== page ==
a complex, character-driven film that never allows its themes - madness, love, coming of age - to become reducible to pat formulae, or over-sentimentalisation.
Its novelistic breadth, pitched intensity and on-the-fly shooting style pull the viewer smack-dab into the middle of these lives.
Desplechin's big, bold, iconoclastic feature Rois et Reine is a disconcerting film that can turn your head at the oddest moments.
| Original Score: 3/4
Funny, absurd, often mocking itself and always quoting cultural history.
| Original Score: 3.5/4
| Original Score: 4/5
[M]ixes with aplomb equal measures of intellectual screwball comedy and dark metaphysical tragedy, though part of the joke may be that one often can't tell which is which...
the film proves, at the very least, that Desplechin is a director that garners due attention
| Original Score: 4.5/5
This is a first-rate melo-dramedy under the influence of director Arnaud Desplechin.
| Original Score: 3/4
While these characters' lives are melodramatic, individual scenes burst with kinetic energy from fast editing and an script that deftly underscores the destructive nature of male-female relationships.
| Original Score: A
Great filmmaking and, as does not always follow, a great film.
It is well-acted and written with a rigorous effort to skirt cliche, and it has the savor of real life throughout.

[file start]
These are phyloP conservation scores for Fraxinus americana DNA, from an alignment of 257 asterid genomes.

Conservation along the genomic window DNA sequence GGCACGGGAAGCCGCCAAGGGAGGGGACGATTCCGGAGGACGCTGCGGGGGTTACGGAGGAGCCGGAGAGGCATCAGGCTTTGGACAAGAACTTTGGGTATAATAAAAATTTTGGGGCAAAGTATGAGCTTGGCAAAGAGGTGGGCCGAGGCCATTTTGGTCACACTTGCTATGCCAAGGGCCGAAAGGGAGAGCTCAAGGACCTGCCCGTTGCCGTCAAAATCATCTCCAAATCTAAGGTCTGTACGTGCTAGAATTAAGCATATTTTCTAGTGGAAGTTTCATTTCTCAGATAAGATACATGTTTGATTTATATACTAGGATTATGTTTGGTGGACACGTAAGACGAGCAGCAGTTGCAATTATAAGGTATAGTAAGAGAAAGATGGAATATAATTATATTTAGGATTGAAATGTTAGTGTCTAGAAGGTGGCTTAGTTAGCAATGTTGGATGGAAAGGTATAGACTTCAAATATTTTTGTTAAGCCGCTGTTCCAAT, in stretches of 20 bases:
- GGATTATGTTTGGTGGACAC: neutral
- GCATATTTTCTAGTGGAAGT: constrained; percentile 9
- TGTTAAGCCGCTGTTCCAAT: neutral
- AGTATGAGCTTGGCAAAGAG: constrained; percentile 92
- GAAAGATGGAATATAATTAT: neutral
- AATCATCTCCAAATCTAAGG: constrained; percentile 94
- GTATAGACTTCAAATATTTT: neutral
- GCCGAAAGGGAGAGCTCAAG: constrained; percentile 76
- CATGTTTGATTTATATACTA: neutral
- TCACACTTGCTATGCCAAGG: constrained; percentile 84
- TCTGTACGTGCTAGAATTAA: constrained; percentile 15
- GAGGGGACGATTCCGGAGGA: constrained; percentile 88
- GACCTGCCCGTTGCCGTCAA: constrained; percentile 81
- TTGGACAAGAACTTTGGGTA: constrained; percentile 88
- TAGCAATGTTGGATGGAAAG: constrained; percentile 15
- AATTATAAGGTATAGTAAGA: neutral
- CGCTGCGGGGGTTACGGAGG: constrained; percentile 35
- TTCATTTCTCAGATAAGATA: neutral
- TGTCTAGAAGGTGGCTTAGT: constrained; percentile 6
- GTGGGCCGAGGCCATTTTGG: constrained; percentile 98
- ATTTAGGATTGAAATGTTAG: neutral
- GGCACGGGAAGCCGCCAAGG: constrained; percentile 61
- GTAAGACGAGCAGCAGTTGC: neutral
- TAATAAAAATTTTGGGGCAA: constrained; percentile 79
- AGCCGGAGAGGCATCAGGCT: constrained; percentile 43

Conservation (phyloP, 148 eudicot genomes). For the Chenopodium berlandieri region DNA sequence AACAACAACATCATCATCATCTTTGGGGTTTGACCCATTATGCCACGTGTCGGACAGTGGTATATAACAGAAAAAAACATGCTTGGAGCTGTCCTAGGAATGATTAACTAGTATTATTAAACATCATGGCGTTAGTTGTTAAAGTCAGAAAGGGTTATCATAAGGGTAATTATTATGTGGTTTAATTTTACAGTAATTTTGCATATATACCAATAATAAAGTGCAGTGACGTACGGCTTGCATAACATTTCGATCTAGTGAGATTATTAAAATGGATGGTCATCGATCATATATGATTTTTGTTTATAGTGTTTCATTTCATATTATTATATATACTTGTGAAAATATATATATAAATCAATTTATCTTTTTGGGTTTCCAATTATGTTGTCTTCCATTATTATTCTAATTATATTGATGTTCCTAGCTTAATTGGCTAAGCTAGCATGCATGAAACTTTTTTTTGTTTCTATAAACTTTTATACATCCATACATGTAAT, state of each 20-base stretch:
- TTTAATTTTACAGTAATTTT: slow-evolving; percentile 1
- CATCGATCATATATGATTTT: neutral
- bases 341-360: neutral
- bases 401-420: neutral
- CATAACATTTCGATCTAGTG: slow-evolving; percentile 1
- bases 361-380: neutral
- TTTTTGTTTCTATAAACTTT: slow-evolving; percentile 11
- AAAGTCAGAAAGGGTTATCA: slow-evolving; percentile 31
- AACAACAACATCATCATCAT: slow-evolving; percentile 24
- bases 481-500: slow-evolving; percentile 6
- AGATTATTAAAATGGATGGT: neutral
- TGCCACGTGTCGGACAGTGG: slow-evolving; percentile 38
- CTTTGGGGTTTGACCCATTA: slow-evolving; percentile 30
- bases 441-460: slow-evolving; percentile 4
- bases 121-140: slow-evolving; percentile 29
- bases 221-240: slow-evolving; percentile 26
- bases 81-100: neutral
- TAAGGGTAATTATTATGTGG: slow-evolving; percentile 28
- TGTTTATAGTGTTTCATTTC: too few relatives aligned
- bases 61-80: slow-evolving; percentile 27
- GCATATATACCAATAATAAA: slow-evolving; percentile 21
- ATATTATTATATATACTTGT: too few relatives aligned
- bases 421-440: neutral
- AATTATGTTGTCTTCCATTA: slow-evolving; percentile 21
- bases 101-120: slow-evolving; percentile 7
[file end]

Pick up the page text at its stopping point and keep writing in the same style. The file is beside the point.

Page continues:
| Original Score: B+
Heroic and absurdist...
| Original Score: '3.5/4'
There's a looseness to the camera work and storytelling that's appealingly breezy: This film feels, for better or worse, like real life.
| Original Score: 2.5/4
His scenes ripple with undercurrents of awkward emotions... creating a film both devastating and uplifting, but he passes no judgments.
Kings and Queen, full of passion and humor, madness and grief, is close to a masterpiece.
| Original Score: 4/4
Kings and Queen is at times compelling, at times devastating, and at times long-winded.
Both leisurely and breathtakingly immediate.
| Original Score: A-
It's a puzzle of a film, but not the kind that intimidates you with inscrutability so much as one that beckons you into its antic eccentricity.
[Desplechin] gives these characters the time to develop, to display their nuances, to establish their relationships with each other, to talk out their destinies.
The film is delectable and keeps you eager to see what's served next, but also is ridiculously rich, overly long and difficult to digest. Still, it's a feast you won't want to miss.